TECH Guide - File Synchronisation Versus Online Backup
By Cloud Direct • 28 May 2014
File Synchronisation Versus Online Backup
What is File Synchronisation?
File Synchronisation is the process of making sure that two or more locations contain the same up-to-date files. If you add, change, or delete a file from one location, the synchronisation process will add, change, or delete the same file at the other location. Data synchronisation can be:
Local synchronisation - the device and computer are side-by-side and data is transferred,
Remote synchronisation - a user is mobile and the data is synchronised over a mobile network.
Can File Synchronisation Be Used As A Backup Procedure?
File synchronisation can also be used for backup purposes; however this is NOT a good idea. Online backup is designed to automate your backup procedure and to ensure the integrity of data that is stored offsite, as opposed to synchronising data between two locations. The problem therefore with using synchronisation as a backup strategy is that any problems with the core data are duplicated in the replica: corrupt or delete a file and this is corrupted or deleted from both locations. With dedicated backup, historical versions can be recovered, avoiding this trap. Cloud Direct’s software allows data to be validated between your original copies and your backed up versions.
A summary is provided below:
- Cloud Direct’s backup software will flag issues as part of the backup process and therefore increase the reliability of your offsite data.
- Online Backup allows you to easily retrieve older versions of files, as it automatically stores past versions for up to 7 years.
- Online Backup is secure as all of the data that we backup is encrypted.
- Online Backup, backs-up on a daily or live basis, and only backs up the changes made to files since the last backup. Therefore it is quick and efficient.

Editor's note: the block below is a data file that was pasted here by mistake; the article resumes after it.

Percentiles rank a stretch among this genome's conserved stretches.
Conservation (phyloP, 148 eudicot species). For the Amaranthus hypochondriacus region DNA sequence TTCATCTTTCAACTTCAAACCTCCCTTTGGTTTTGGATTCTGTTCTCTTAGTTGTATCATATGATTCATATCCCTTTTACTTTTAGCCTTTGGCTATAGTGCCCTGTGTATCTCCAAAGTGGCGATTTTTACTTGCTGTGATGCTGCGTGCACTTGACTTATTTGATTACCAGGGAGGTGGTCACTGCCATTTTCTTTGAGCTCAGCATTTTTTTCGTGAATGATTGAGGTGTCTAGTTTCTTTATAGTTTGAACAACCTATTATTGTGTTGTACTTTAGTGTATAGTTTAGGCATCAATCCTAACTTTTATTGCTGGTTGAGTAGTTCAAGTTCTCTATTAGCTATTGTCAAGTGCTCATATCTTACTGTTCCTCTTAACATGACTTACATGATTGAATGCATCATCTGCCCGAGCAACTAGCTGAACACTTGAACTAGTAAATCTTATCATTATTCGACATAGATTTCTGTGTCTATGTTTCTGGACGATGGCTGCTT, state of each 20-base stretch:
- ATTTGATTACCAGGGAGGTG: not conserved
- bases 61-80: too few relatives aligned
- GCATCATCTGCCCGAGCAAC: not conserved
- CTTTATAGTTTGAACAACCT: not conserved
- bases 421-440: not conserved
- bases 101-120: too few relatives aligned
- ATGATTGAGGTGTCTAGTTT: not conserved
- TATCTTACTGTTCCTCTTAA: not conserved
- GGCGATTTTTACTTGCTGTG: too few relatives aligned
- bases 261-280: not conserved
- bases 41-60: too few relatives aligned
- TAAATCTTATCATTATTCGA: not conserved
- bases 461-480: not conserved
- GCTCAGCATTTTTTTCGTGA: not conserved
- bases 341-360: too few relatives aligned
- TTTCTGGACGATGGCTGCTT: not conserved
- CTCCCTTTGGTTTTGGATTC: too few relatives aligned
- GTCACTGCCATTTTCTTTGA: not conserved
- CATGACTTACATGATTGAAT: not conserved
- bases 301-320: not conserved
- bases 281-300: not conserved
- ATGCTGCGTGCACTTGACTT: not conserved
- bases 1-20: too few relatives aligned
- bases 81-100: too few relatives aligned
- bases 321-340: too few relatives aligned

- Synchronisation will create a duplicate copy of errors, corruption, deletions etc.
- Synchronisation only stores a copy of the files in their current state; unless you copy them manually each day, which would be heavily time consuming.
- Typically, there are security issues with file synchronisation, as it is not encrypted whilst transferred.
- Synchronisation can compare the differences between the two locations and synchronise only the file differences, rather than re-copying the entire file. However, this requires a software agent and a server, which is costly.
Encryption and Security
Online backup usually incorporates encryption technologies, given that data is transferred over the internet. Replication does not usually consider encryption, given its origins in local (LAN) deployments.
Unlike online backup, file synchronisation does not complete the whole picture. It certainly helps as part of a disaster protection policy, but only forms a small part of the process. Synchronisation does not produce archiving; therefore does not help with the compliance legalities that many businesses have to follow.
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